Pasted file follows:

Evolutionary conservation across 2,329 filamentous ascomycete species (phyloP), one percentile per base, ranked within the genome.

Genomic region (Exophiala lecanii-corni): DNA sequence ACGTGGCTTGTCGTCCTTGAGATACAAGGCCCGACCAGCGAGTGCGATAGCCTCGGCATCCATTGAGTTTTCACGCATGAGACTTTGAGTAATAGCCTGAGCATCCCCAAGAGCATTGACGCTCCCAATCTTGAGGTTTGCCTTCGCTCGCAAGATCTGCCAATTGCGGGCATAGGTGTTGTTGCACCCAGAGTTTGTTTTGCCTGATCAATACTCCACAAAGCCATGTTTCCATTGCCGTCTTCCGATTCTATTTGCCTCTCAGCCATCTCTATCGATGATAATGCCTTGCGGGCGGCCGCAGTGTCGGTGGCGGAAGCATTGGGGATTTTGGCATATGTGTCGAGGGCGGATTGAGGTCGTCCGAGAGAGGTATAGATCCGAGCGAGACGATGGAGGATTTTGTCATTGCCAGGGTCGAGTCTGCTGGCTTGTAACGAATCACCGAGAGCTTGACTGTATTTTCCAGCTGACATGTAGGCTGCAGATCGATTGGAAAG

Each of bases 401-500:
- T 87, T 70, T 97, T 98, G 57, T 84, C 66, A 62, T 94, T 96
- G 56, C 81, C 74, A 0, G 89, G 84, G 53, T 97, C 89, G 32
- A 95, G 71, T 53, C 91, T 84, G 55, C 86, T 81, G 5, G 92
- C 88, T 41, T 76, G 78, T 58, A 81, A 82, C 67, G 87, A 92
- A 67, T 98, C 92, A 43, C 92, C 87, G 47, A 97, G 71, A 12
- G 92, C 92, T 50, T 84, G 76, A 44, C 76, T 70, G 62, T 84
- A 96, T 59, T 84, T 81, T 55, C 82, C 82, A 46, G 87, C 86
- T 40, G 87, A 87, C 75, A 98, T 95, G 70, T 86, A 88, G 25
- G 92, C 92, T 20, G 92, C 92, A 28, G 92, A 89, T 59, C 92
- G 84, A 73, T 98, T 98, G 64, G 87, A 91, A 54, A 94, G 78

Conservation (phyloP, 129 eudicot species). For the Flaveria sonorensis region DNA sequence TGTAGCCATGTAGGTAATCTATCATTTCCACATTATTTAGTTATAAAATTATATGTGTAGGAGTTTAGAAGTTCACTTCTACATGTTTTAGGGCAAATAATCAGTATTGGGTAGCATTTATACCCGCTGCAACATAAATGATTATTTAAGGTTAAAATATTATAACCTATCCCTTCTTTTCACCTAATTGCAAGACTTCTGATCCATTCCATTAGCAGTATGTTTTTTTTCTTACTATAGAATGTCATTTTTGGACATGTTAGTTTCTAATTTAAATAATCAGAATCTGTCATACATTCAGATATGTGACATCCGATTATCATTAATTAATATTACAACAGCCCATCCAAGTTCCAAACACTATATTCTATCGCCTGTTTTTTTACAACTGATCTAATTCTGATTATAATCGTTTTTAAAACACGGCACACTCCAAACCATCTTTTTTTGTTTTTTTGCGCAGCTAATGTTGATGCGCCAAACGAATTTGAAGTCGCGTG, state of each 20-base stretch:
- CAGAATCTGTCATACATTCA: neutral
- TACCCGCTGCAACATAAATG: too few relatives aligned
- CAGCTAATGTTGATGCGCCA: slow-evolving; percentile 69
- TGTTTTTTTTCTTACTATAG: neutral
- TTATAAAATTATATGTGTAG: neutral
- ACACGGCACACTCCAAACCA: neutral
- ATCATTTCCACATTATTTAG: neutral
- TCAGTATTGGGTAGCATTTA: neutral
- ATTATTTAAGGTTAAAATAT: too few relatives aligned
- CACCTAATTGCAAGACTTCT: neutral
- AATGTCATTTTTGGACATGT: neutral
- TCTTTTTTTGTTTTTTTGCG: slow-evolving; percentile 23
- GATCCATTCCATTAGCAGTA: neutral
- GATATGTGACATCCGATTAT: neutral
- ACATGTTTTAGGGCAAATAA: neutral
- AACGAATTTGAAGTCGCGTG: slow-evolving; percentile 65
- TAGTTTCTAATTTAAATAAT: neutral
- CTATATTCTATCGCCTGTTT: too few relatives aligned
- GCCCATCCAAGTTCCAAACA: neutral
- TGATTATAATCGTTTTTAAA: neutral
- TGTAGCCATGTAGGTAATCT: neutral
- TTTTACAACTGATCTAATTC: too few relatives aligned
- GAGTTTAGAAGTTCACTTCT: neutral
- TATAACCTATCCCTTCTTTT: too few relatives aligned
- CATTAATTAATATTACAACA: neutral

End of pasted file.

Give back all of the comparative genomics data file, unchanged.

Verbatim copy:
Evolutionary conservation across 2,329 filamentous ascomycete species (phyloP), one percentile per base, ranked within the genome.

Genomic region (Exophiala lecanii-corni): DNA sequence ACGTGGCTTGTCGTCCTTGAGATACAAGGCCCGACCAGCGAGTGCGATAGCCTCGGCATCCATTGAGTTTTCACGCATGAGACTTTGAGTAATAGCCTGAGCATCCCCAAGAGCATTGACGCTCCCAATCTTGAGGTTTGCCTTCGCTCGCAAGATCTGCCAATTGCGGGCATAGGTGTTGTTGCACCCAGAGTTTGTTTTGCCTGATCAATACTCCACAAAGCCATGTTTCCATTGCCGTCTTCCGATTCTATTTGCCTCTCAGCCATCTCTATCGATGATAATGCCTTGCGGGCGGCCGCAGTGTCGGTGGCGGAAGCATTGGGGATTTTGGCATATGTGTCGAGGGCGGATTGAGGTCGTCCGAGAGAGGTATAGATCCGAGCGAGACGATGGAGGATTTTGTCATTGCCAGGGTCGAGTCTGCTGGCTTGTAACGAATCACCGAGAGCTTGACTGTATTTTCCAGCTGACATGTAGGCTGCAGATCGATTGGAAAG

Each of bases 401-500:
- T 87, T 70, T 97, T 98, G 57, T 84, C 66, A 62, T 94, T 96
- G 56, C 81, C 74, A 0, G 89, G 84, G 53, T 97, C 89, G 32
- A 95, G 71, T 53, C 91, T 84, G 55, C 86, T 81, G 5, G 92
- C 88, T 41, T 76, G 78, T 58, A 81, A 82, C 67, G 87, A 92
- A 67, T 98, C 92, A 43, C 92, C 87, G 47, A 97, G 71, A 12
- G 92, C 92, T 50, T 84, G 76, A 44, C 76, T 70, G 62, T 84
- A 96, T 59, T 84, T 81, T 55, C 82, C 82, A 46, G 87, C 86
- T 40, G 87, A 87, C 75, A 98, T 95, G 70, T 86, A 88, G 25
- G 92, C 92, T 20, G 92, C 92, A 28, G 92, A 89, T 59, C 92
- G 84, A 73, T 98, T 98, G 64, G 87, A 91, A 54, A 94, G 78

Conservation (phyloP, 129 eudicot species). For the Flaveria sonorensis region DNA sequence TGTAGCCATGTAGGTAATCTATCATTTCCACATTATTTAGTTATAAAATTATATGTGTAGGAGTTTAGAAGTTCACTTCTACATGTTTTAGGGCAAATAATCAGTATTGGGTAGCATTTATACCCGCTGCAACATAAATGATTATTTAAGGTTAAAATATTATAACCTATCCCTTCTTTTCACCTAATTGCAAGACTTCTGATCCATTCCATTAGCAGTATGTTTTTTTTCTTACTATAGAATGTCATTTTTGGACATGTTAGTTTCTAATTTAAATAATCAGAATCTGTCATACATTCAGATATGTGACATCCGATTATCATTAATTAATATTACAACAGCCCATCCAAGTTCCAAACACTATATTCTATCGCCTGTTTTTTTACAACTGATCTAATTCTGATTATAATCGTTTTTAAAACACGGCACACTCCAAACCATCTTTTTTTGTTTTTTTGCGCAGCTAATGTTGATGCGCCAAACGAATTTGAAGTCGCGTG, state of each 20-base stretch:
- CAGAATCTGTCATACATTCA: neutral
- TACCCGCTGCAACATAAATG: too few relatives aligned
- CAGCTAATGTTGATGCGCCA: slow-evolving; percentile 69
- TGTTTTTTTTCTTACTATAG: neutral
- TTATAAAATTATATGTGTAG: neutral
- ACACGGCACACTCCAAACCA: neutral
- ATCATTTCCACATTATTTAG: neutral
- TCAGTATTGGGTAGCATTTA: neutral
- ATTATTTAAGGTTAAAATAT: too few relatives aligned
- CACCTAATTGCAAGACTTCT: neutral
- AATGTCATTTTTGGACATGT: neutral
- TCTTTTTTTGTTTTTTTGCG: slow-evolving; percentile 23
- GATCCATTCCATTAGCAGTA: neutral
- GATATGTGACATCCGATTAT: neutral
- ACATGTTTTAGGGCAAATAA: neutral
- AACGAATTTGAAGTCGCGTG: slow-evolving; percentile 65
- TAGTTTCTAATTTAAATAAT: neutral
- CTATATTCTATCGCCTGTTT: too few relatives aligned
- GCCCATCCAAGTTCCAAACA: neutral
- TGATTATAATCGTTTTTAAA: neutral
- TGTAGCCATGTAGGTAATCT: neutral
- TTTTACAACTGATCTAATTC: too few relatives aligned
- GAGTTTAGAAGTTCACTTCT: neutral
- TATAACCTATCCCTTCTTTT: too few relatives aligned
- CATTAATTAATATTACAACA: neutral